French policeman hailed as hero for foiling deadly supermarket standoff
A French police officer was hailed as a hero Friday after he persuaded an armed man who had stormed a supermarket and fatally shot at least two people there to let him take the place of one the gunman’s hostages.
Once inside, the officer was able to leave his cellphone switched on so that emergency responders gathered outside the market in southern France could monitor the activity inside.
Fearing that the gunman was about to start shooting his hostages, police stormed the market, shooting and killing him. The officer who had volunteered to be a hostage, identified as 44-year-old Arnaud Beltrame, was seriously injured in the gunfire.
In all, three victims were killed and at least 16 were injured in the mayhem, which again raised the specter of terrorism in a country that has been on high alert since a string of Islamic extremist attacks in 2015 and 2016 that killed more than 200 people.
During the standoff, the gunman pledged allegiance to Islamic State, also known as ISIS, and yelled, “Allahu akbar” — “God is great” in Arabic — as he fired his weapon. ISIS later claimed responsibility for the attack.
Authorities described the gunman as a small-time criminal who was known to police. He had no known ties to terrorist groups, they said. But authorities are investigating ISIS’ claim.
Events began to unfold early Friday when anti-terrorist forces scrambled to the Super U supermarket in the sleepy town of Trebesafter a gunman hijacked a car in nearby Carcassonne and shot both occupants, killing one.
The man, identified as 26-year-old Redouane Lakdim, drove off in the stolen vehicle and after a few miles tried to ram a group of police officers playing soccer before pulling out a 9-millimeter pistol and opening fire, authorities said. Police said one officer was struck in the chest, the bullet shattering several ribs and puncturing his lung.
Police said Lakdim then drove to the supermarket, where witnesses told police he ran inside and pledged allegiance to Islamic State. Witness said he yelled, “You are killing people in Syria. Now you’re going to die,” before shooting and killing a store employee and a customer.
The gunman, authorities said, demanded the release of Salah Abdeslam, believed to be the only surviving member of the terrorist commando group that carried out a series of shootings and bombings in Paris in November 2015 that left 130 people dead and hundreds more injured.
During the four-hour standoff between the gunman and officers with aspecial tactical unit ofthe National Gendarmerie known as GIGN, the gunman agreed to the officer’s offer to swap places with one of the hostages.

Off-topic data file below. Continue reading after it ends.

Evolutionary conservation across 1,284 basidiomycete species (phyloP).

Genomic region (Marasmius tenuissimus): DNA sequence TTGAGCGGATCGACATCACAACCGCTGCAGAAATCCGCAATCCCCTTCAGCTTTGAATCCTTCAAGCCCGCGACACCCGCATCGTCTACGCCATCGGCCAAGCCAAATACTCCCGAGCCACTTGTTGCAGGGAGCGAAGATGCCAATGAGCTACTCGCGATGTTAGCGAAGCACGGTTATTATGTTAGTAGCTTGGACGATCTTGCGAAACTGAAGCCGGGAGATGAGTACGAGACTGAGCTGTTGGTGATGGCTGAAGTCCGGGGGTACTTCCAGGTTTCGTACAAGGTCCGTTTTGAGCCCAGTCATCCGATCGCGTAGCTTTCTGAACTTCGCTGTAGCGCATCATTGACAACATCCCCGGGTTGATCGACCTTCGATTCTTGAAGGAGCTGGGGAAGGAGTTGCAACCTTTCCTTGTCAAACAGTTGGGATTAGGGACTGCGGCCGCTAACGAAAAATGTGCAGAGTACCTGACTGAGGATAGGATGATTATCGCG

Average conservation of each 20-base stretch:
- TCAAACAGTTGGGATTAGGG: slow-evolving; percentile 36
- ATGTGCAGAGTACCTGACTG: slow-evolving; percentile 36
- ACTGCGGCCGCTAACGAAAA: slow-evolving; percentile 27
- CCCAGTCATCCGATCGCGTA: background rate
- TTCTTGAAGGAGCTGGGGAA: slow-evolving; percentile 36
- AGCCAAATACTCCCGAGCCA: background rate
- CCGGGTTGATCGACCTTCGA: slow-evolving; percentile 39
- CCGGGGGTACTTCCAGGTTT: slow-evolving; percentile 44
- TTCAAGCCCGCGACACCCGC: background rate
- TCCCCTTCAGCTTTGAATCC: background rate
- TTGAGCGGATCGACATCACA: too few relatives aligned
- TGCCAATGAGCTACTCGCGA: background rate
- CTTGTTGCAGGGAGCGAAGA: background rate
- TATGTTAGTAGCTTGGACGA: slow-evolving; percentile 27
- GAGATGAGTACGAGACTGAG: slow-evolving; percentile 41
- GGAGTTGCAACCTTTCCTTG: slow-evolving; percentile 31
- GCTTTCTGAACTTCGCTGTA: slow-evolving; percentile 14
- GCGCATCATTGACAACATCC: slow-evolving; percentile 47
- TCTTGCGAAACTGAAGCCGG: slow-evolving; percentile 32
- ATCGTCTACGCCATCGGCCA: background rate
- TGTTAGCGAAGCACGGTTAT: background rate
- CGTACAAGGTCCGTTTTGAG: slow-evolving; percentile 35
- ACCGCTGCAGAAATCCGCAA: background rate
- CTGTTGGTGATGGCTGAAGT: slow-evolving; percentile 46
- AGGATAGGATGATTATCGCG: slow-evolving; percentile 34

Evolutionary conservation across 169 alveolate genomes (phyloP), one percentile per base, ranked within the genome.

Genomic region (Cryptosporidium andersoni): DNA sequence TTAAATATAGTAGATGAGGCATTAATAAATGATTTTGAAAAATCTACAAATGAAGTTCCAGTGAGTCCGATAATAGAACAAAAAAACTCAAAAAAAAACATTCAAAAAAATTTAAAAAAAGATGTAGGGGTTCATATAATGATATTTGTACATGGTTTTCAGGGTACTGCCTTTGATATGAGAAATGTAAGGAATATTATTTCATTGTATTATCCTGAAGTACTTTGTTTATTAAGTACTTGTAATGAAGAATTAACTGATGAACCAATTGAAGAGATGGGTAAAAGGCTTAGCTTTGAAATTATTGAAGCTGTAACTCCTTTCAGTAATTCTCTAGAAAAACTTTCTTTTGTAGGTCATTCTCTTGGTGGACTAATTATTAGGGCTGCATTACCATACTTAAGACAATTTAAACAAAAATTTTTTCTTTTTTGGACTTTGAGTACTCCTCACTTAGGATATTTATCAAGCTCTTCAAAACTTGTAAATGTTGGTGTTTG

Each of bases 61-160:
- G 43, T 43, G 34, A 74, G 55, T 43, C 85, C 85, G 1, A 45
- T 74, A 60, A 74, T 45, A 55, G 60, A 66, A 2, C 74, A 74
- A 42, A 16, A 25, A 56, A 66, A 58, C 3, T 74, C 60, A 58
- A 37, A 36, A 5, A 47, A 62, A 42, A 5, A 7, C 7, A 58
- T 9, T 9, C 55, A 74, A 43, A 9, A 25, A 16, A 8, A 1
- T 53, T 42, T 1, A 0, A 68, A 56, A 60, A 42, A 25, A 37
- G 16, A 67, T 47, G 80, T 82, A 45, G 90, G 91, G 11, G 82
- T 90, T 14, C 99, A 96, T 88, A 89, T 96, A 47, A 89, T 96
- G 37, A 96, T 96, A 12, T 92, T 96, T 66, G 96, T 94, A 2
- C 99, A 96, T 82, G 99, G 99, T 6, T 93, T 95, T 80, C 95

Interior Minister Gerard Collomb called it an exceptional “act of heroism” on the officer’s part and a break in the fast-moving incident. With the officer’s phone switched on, those outside were able to detect what was going on in the market.
Collomb, who visited the scene, said the gunman apparently acted alone. He described the man as a small-time criminal. Collomb said he was known to intelligence services, but there was no suggestion he had been radicalized or was about to carry out a terrorist act.
His comments conflicted with initial police reports that the suspect was on a list of those vulnerable to radicalization.
A woman who was “close” to Lakdim was taken into custody for questioning late Friday. French authorities often detain friends and associates of potential terrorism figures for questioning.
Speaking in Brussels, where he was attending aEuropean Union summit, French President Emmanuel Macron offered his “full support” to everyone involved in the situation and said he would return to Paris in the coming hours. He also singled out the officer who gave himself up as a hostage.
“He saved lives and did honor to ... our country,” Macron said. “He is between life and death, and all our thoughts are with him and his family.”
The officer was shot several times, including once in the throat, police said.
Macron said French officials are investigating Islamic State’s claim that it was responsible for the attack. France, he said, already had paid a high price “in blood” for several terrorist attacks.
Christian Guibbert, a former police officer, was shopping in the supermarket with his wife when he heard shots. He told a French news organization that he hid his wife and several other customers in a walk-in refrigerator in the store before trying to escape through an emergency exit.
Guibbert said the gunman had seen him hiding, so he ran. He escaped just as police were arriving.
“I saw one person on the ground and a person who was extremely excited who had a handgun in one hand and knife in the other and was shouting, ‘Allahu akbar,’” Guibbert said. “He was very agitated. I knew at once it was a terrorist. He shot several times in the air.”
Willsher is a special correspondent for The Times.
1:35 p.m.: This article was updated with additional details
10:40 a.m.: This article was updated with additional details and further comments from Macron as well as a witness.
9:55 a.m.: This article was updated throughout with staff reporting.
7:10 a.m.: This article was updated with a police union official’s report that the suspect had been fatally shot and comments from French President Emmanuel Macron.
5:15 a.m.: This article was updated with a comment from the prime minister.
4:50 a.m.: This article was updated with one dead in the market.
4:35 a.m.: This article was updated with information from Delanouvelle.
This article was originally published at 4:15 a.m.
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